Prophylactic Endoscopic Clipping of Diverticula (PECoD) (PECoD)

  • End date
    Apr 1, 2023
  • participants needed
  • sponsor
    King's College Hospital NHS Trust
Updated on 25 March 2022


This study will evaluate the effect of endoscopic clipping of colonic diverticula in treatment of symptoms related to diverticular disease. Half of the participants will undergo colonoscopy without the clipping procedure and half will have colonoscopy with clipping of all visible diverticula.


Colonic diverticular disease (DD) is characterised by the presence of sac-like protrusions (diverticula), which form through defects in the muscle layer of the colon wall. It is prevalent in western countries, affecting approximately 70% of individuals by the age of 80. The risk of acquiring diverticular disease increases uniformly with age, with approximately 40% of people aged over 60 years affected in western countries. Diverticular complications may be severe and include pain, inflammation, infection and bleeding. Although the majority of people with diverticular disease are asymptomatic, approximately 25% will experience an episode of acute diverticulitis (the principal inflammatory complication of diverticulosis); of these, 15% will develop other significant and often serious complications such as abscess, fistula or perforation.

King's College Hospital operates a tertiary referral service for patients with diverticular disease that integrates a gastroenterological and colorectal surgical approach to treatment. The investigators increasingly find that many patients have characteristic DD pain and IBS like symptoms with or without a clearly defined episode of diverticulitis. The link between symptomatic diverticular disease and Irritable Bowel Symptoms is reflected to some extent in the literature, however, it remains a matter of significant controversy. Nevertheless, these symptoms are often difficult to control and can be debilitating. Current treatment options for the IBS like symptoms in symptomatic uncomplicated DD are limited. In this age group, a low FODMAP diet, the mainstay treatment for IBS, is impractical and there are few if any controlled studies that address these issues. There is hence a need for alternative therapeutic options. Secondly, complications related to DD are associated with significant morbidity and mortality and comes at significant cost to the health service. At present there is no proven prophylactic intervention to prevent the complications.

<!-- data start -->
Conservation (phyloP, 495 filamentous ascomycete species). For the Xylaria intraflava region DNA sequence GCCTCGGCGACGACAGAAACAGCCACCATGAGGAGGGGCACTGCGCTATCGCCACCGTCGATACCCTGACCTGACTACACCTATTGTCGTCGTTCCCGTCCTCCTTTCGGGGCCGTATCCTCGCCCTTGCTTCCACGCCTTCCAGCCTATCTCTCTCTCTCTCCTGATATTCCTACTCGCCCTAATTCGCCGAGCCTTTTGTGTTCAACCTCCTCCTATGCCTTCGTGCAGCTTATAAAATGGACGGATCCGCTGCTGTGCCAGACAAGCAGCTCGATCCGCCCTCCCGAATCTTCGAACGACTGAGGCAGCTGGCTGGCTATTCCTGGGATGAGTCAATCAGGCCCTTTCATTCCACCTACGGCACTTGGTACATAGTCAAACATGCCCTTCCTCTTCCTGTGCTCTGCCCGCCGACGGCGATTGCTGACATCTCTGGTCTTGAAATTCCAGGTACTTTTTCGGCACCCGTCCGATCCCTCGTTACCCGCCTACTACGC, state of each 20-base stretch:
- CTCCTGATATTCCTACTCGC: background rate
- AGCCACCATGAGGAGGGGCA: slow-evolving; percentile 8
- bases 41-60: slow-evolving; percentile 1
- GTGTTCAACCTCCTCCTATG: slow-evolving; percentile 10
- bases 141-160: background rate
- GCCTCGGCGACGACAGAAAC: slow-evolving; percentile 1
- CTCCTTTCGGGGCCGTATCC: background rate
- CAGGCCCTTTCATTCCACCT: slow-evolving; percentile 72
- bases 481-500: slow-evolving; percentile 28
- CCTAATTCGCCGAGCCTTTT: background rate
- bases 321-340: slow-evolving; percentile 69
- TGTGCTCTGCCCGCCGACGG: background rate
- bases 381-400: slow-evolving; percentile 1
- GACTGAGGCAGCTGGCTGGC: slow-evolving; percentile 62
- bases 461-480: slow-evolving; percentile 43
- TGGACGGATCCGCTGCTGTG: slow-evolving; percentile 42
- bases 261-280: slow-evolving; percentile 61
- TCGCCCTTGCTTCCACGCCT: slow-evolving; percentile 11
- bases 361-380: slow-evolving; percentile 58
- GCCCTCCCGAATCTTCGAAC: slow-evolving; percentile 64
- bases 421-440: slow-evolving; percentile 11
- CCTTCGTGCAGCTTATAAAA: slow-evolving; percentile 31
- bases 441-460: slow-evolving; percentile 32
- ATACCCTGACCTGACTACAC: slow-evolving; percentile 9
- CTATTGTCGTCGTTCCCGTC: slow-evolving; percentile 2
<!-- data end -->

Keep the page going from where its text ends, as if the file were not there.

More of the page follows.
The investigators have recently published the results of a feasibility study carried out at King's College Hospital, which assessed the effectiveness of elective endoscopic clipping of diverticula in patients with a history of significant diverticular bleeding. Here, all visible diverticula were closed endoscopically using 'Instinct' endoclips. A diverticula closure rate of 87.2% (129/148) was demonstrated at follow up colonoscopy. In this group, there were no post-procedural complications and no diverticula-associated symptoms reported up to the follow-up colonoscopy. Notably, incidental complete resolution of chronic left sided abdominal pain was noted in one of our subjects.

The investigators now propose the use of elective diverticular clipping in patients with symptomatic diverticulosis with a view to alter the natural history of the disease i.e. to prevent complications of the disease. At the same time the investigators wish to assess their symptomatic response. Patients with symptomatic diverticular disease will be eligible. The trial will be carried out at King's College Hospital endoscopy suite, a tertiary referral centre for endoscopic procedures. The study will include 84 patients. Each patient will be in the study for a period of 12 months.

Condition Diverticular Disease
Treatment Endoscopic clipping, Endoscopic clipping, Placebo - colonoscopy without clipping
Clinical Study IdentifierNCT03935100
SponsorKing's College Hospital NHS Trust
Last Modified on25 March 2022


Yes No Not Sure

Inclusion Criteria

Confirmed symptomatic diverticular disease (5 or more diverticula)
Age range 18-90 years
Retains capacity and medically fit for colonoscopy

Exclusion Criteria

Unable to give informed consent
Patients with severe co-morbidities and substance misuse
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